If you can overlook how John uses a masculine pronoun to de­scribe something that is clearly beyond gender, you can see that he is giving us a sacred cosmology in his Prologue (1:1–18), and not just a theology. Long before Jesus’s personal incarnation, Christ was deeply embedded in all things—as all things! The first lines of the Bible say that “the Spirit of God was hovering over the waters,” or the “formless void,” and immediately the material universe became fully visible in its depths and meaning (Genesis 1:1ff.). Time, of course, has no meaning at this point. The Christ Mystery is the New Testament’s attempt to name this visibility or see-ability that occurred on the first day.

Remember, light is not so much what you directly see as that by which you see everything else. This is why in John’s Gospel, Jesus Christ makes the almost boastful statement “I am the Light of the world” (John 8:12). Jesus Christ is the amalgam of matter and spirit put together in one place, so we ourselves can put it together in all places, and enjoy things in their fullness. It can even enable us to see as God sees, if that is not expecting too much.

Scientists have discovered that what looks like darkness to the human eye is actually filled with tiny particles called “neutrinos,” slivers of light that pass through the entire universe. Apparently there is no such thing as total darkness anywhere, even though the human eye thinks there is. John’s Gospel was more accurate than we realized when it described Christ as “a light that darkness can­not overcome” (1:5). Knowing that the inner light of things cannot be eliminated or destroyed is deeply hopeful. And as if that is not enough, John’s choice of an active verb (“The true light . . . was coming into the world,” 1:9) shows us that the Christ Mystery is not a one-time event, but an ongoing process throughout time—as constant as the light that fills the universe. And “God saw that light was good” (Genesis 1:3). Hold on to that!

But the symbolism deepens and tightens. Christians believe that this universal presence was later “born of a woman under the law” (Galatians 4:4) in a moment of chronological time. This is the great Christian leap of faith, which not everyone is willing to make.

We daringly believe that God’s presence was poured into a single human being, so that humanity and divinity can be seen to be oper­ating as one in him—and therefore in us! But instead of saying that God cameinto the world through Jesus, maybe it would be better to say that Jesus came out of an already Christ-soaked world. The second incarnation flowed out of the first, out of God’s loving union with physical creation. If that still sounds strange to you, just trust me for a bit. I promise you it will only deepen and broaden your faith in both Jesus and the Christ. This is an important reframing of who God might be and what such a God is doing, and a God we might need if we want to find a better response to the questions that opened this chapter.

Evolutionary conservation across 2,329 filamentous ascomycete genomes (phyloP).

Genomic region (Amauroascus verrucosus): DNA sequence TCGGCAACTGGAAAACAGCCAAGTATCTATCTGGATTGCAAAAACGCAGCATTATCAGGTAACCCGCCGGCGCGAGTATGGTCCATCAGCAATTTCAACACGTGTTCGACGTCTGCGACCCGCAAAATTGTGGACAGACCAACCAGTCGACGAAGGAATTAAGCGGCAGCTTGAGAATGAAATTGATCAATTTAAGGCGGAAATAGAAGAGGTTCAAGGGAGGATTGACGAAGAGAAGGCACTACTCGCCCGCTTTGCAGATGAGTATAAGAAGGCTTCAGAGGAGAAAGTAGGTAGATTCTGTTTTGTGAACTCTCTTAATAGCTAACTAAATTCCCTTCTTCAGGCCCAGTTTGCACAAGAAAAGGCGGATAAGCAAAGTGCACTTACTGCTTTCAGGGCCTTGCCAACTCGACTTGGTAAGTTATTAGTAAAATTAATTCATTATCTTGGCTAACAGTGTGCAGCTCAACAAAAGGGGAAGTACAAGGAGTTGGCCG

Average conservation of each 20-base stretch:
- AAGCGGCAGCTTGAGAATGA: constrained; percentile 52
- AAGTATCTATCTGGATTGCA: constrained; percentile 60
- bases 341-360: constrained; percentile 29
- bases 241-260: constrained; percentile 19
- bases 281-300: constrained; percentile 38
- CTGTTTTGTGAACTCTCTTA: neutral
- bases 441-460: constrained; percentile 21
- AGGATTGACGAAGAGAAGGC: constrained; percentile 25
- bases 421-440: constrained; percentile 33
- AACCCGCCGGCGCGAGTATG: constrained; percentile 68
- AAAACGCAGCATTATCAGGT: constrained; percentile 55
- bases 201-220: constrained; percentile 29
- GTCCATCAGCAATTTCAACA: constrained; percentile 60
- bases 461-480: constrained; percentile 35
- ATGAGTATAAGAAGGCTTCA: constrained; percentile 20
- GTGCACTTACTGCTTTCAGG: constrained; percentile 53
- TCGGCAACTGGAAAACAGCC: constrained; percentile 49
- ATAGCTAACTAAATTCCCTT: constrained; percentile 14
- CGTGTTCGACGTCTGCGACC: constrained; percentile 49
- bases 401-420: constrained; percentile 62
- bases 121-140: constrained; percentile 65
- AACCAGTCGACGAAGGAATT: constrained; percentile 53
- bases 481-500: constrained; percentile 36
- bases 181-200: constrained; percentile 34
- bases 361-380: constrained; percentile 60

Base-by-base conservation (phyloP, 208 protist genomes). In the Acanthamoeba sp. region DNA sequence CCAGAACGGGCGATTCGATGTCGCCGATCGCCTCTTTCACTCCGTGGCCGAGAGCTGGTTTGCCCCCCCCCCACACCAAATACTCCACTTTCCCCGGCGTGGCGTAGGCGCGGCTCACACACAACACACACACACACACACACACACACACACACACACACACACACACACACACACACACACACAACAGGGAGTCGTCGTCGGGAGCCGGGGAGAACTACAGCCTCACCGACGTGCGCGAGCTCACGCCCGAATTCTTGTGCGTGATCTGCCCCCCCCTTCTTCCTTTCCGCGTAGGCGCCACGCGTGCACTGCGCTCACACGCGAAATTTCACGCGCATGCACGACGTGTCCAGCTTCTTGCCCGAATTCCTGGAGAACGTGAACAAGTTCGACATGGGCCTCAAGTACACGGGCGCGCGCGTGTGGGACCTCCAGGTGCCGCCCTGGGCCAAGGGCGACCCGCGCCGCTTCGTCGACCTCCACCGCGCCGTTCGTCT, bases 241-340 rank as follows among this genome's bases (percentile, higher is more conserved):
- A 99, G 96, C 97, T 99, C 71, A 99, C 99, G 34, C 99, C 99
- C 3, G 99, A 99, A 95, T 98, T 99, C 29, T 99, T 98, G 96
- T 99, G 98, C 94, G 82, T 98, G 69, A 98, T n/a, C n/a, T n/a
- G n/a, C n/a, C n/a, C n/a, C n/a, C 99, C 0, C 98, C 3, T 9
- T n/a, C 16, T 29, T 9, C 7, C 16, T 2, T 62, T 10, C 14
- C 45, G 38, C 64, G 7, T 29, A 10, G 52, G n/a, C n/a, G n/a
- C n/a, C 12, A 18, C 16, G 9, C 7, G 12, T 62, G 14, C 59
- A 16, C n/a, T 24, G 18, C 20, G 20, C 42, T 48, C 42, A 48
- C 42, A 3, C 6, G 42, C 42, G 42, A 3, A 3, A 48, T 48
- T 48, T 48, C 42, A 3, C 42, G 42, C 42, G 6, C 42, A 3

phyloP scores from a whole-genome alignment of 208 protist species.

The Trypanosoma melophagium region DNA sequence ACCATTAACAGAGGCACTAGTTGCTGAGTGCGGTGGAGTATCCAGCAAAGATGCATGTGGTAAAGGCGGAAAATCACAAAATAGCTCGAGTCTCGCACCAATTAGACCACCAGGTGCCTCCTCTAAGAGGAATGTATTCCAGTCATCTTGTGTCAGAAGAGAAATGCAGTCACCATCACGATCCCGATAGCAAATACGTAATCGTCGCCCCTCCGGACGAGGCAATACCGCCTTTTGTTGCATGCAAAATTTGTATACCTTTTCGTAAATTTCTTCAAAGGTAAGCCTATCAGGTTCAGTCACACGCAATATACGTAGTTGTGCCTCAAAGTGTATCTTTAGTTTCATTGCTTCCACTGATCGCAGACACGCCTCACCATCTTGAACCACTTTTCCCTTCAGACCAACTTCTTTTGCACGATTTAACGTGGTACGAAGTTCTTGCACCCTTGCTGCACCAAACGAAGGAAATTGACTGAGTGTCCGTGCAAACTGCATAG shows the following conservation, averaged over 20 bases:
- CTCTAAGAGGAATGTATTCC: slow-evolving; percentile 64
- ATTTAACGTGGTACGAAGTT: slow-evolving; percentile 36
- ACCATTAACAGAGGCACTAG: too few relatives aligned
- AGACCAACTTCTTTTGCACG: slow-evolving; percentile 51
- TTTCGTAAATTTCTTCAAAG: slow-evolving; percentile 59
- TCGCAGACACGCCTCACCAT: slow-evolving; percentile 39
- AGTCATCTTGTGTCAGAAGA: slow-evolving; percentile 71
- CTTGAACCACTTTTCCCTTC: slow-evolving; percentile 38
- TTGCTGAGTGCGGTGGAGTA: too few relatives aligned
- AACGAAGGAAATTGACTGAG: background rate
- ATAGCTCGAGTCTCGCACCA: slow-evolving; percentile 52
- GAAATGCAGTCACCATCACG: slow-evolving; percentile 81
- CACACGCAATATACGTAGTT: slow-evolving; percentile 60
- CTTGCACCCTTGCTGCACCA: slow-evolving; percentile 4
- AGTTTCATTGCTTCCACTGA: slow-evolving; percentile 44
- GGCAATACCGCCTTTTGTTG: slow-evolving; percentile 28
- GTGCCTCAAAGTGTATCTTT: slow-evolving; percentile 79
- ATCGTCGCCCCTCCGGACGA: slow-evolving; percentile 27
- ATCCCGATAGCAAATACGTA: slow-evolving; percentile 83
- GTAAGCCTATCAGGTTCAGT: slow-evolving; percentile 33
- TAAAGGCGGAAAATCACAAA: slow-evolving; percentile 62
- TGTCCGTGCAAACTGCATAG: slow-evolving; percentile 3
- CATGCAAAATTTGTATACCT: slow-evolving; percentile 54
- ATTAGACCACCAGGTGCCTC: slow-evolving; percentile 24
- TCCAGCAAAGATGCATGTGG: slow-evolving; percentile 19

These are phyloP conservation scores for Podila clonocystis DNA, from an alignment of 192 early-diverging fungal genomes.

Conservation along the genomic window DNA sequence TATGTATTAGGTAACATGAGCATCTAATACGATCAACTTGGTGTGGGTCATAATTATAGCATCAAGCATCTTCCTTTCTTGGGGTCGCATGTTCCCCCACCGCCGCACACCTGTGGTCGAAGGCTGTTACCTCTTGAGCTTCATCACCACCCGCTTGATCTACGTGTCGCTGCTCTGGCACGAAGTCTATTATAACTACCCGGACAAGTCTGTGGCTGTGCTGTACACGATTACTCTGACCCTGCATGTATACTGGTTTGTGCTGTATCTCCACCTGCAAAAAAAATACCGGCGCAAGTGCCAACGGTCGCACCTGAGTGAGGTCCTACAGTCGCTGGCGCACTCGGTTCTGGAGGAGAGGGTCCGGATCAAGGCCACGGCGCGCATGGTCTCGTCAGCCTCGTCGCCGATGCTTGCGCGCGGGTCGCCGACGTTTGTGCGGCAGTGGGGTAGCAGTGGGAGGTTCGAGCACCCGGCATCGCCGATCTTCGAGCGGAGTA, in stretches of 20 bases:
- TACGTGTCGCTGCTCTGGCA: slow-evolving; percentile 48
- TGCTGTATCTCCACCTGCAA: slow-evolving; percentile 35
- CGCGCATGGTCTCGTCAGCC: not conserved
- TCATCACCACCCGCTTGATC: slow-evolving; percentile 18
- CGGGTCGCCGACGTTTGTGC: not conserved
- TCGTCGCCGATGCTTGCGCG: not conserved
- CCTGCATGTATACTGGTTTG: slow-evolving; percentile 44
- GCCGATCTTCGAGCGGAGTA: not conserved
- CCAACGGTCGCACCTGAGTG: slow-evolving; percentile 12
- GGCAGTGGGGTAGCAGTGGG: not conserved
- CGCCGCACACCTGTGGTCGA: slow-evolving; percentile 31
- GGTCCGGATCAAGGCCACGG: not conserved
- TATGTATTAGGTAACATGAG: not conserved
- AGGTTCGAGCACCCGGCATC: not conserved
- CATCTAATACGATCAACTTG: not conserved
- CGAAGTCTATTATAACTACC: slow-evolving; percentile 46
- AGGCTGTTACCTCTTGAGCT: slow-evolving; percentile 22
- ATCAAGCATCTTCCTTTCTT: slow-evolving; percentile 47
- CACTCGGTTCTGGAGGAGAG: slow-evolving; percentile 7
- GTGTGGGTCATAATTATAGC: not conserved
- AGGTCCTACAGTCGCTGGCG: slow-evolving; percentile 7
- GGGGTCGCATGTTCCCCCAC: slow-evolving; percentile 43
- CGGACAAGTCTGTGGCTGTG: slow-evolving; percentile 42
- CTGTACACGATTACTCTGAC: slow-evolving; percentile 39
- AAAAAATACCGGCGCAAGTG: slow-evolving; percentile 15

My point is this: When I know that the world around me is both the hiding place and the revelation of God, I can no longer make a significant distinction between the natural and the supernatu­ral, between the holy and the profane. (A divine “voice” makes this exactly clear to a very resistant Peter in Acts 10.) Everything I see and know is indeed one “uni-verse,” revolving around one coherent center. This Divine Presence seeks connection and communion, not separation or division—except for the sake of an even deeper future union.

What a difference this makes in the way I walk through the world, in how I encounter every person I see in the course of my day! It is as though everything that seemed disappointing and “fallen,” all the major pushbacks against the flow of history, can now be seen as one whole movement, still enchanted and made use of by God’s love. All of it must somehow be usable and filled with potency, even the things that appear as betrayals or crucifixions. Why else and how else could we love this world? Nothing, and no one, needs to be excluded.

Adapted from THE UNIVERSAL CHRIST: How a Forgotten Reality Can Change Everything We See, Hope For, and Believe © 2019 by Center for Action and Contemplation, Inc. Published by Convergent, an imprint of Penguin Random House LLC, on March 5. No part of this excerpt may be reproduced or reprinted without permission in writing from the publisher.

This excerpt was featured in the March 17th edition of The Sunday Paper, Maria Shriver’s free weekly newsletter for people with passion and purpose. To get inspiring and informative content like this piece delivered straight to your inbox each Sunday morning, click here to subscribe.